Nearby Yarra Valley is a haven for foodies, fresh produce, top-notch restaurants, and the opportunity to sample handmade cheeses at Yarra Valley Farms , Animal lovers should also stop at the popular Healesville Sanctuary to see native Australian animals and birds. A stop at this sanctuary is included in the Yarra Valley Day Tour, which also visits other attractions in the region.Enjoy the beautiful scenery of the Dandenong Ranges from an air-conditioned coach, taste traditional billy tea, and get out through the woods on the Puffing Billy steam train. Price includes a tour guide and check in and out of the hotel.

  • Read more:
  • The 10 most popular tourist attractions in the Yarra and Dandenong Valleys

4 Mornington Peninsula.

The picturesque Mornington Peninsula, a 90-minute drive from Melbourne, is a favorite seaside getaway from the city. Surrounded by the ocean on one side and Port Phillip Bay on the other, this prime sliver of real estate features tranquil coves, pretty villages and rocky shores. One of the attractions in the region is stylish Sorrento , site of the state’s first continental European settlement, with its heritage buildings and high-end stores, boutiques and cafes. Soak up the seaside scenery and see how the vacation homes of an Australian chic hotel, Millionaire’s Walk , “as it is known to locals, a five-kilometer clifftop trail over the Gulf of Port Phillip between Sorrento and Portsea. Hiking is popular on the back beaches and in the rugged bush on the edge of the peninsula at Nepean National Park. Other attractions in the area include the Sorrento-Queenscliff Ferry scenic walk, dolphin cruises, the Hot Springs Peninsula, and opportunities to swim with wild dolphins and seals.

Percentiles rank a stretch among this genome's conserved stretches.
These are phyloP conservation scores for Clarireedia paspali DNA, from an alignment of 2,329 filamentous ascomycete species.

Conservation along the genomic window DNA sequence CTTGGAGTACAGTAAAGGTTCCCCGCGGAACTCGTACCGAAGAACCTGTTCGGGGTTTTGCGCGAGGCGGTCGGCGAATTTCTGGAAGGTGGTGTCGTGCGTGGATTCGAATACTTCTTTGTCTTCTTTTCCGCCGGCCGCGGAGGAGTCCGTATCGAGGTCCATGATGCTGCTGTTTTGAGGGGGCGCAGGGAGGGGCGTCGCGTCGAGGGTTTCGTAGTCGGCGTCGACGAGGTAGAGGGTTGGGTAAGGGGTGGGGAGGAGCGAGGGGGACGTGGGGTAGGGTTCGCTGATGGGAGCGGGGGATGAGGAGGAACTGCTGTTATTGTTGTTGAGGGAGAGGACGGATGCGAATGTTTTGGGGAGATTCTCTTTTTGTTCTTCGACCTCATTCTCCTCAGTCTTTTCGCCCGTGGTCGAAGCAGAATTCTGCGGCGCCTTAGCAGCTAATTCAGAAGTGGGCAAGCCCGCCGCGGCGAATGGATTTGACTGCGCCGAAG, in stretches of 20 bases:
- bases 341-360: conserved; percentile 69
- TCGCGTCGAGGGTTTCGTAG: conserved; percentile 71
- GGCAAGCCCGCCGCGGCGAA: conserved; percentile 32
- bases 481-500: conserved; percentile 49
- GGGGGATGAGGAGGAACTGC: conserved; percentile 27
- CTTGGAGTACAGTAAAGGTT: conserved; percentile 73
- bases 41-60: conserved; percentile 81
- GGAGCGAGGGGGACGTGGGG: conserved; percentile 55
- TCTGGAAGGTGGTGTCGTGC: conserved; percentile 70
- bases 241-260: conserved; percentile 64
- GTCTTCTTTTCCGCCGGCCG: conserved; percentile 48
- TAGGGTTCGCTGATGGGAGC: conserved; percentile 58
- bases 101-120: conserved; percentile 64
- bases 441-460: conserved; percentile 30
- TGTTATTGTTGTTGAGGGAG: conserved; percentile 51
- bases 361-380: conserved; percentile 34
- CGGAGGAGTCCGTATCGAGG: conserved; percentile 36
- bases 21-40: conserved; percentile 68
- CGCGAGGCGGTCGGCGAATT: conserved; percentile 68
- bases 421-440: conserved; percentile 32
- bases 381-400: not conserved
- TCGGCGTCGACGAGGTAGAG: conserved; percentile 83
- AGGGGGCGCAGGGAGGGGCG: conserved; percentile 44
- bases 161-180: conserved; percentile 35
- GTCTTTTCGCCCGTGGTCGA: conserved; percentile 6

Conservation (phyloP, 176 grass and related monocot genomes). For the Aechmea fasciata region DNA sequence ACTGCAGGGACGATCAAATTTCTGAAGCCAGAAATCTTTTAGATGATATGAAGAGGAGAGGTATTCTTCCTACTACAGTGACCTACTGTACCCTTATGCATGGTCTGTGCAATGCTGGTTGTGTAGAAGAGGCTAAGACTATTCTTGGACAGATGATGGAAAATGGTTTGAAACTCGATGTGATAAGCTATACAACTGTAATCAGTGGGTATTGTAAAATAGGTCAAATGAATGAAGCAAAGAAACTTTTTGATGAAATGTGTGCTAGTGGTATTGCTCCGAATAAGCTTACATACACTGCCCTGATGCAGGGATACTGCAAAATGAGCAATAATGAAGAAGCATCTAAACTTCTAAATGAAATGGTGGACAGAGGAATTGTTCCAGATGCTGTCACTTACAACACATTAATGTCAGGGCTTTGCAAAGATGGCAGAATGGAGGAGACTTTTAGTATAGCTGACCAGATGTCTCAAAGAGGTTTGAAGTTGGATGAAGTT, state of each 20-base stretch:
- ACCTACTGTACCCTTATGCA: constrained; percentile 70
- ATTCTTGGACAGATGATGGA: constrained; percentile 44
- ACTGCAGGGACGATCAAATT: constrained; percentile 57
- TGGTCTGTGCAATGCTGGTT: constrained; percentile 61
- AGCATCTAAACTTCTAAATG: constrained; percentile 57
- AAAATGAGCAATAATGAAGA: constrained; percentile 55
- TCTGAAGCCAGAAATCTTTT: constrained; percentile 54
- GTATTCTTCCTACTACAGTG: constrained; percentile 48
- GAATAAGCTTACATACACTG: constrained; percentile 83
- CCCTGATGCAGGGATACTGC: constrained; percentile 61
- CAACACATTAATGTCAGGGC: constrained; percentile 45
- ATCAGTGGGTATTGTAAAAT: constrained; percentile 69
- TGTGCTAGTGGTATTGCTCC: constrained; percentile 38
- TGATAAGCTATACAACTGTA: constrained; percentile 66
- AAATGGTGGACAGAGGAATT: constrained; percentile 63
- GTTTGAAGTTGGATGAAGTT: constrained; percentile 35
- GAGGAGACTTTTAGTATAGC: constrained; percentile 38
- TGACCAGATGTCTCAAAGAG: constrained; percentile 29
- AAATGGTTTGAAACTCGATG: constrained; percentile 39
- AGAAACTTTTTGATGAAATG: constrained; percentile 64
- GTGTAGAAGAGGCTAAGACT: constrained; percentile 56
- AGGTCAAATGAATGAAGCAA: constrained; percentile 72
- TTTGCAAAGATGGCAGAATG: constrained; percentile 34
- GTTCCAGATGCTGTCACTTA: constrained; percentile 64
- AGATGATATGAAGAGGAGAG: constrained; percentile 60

• Read more:
  • The 10 most popular tourist attractions on the Mornington Peninsula

5 Grampians National Park.

Grampians National Park.

About 260 kilometers from Melbourne, Grampians National Park (often called “Grampian”) offers beautiful views of waterfalls, vibrant spring wildflowers, rock formations and rushing cliffs. Avid lovers in particular will be at this park, and everyone can admire spectacular scenery from their many panoramic views. Called “Gariverd” by Aboriginal people, the park also harbors traditional rock art. You can learn more about this park’s rich history and ecology at Brambuk National Park and Cultural Center , Other attractions include the beautiful MacKenzie Falls , Victoria’s highest waterfall; Beehive Falls, with its ferny gully pools; Fish Falls ; and panoramic viewing atop and Number Balconies. You can also Reed as well as Boroka looks. Wildlife abounds; kangaroos, wallabies, emus and echidnas make their home here, and friendly marsupials are found.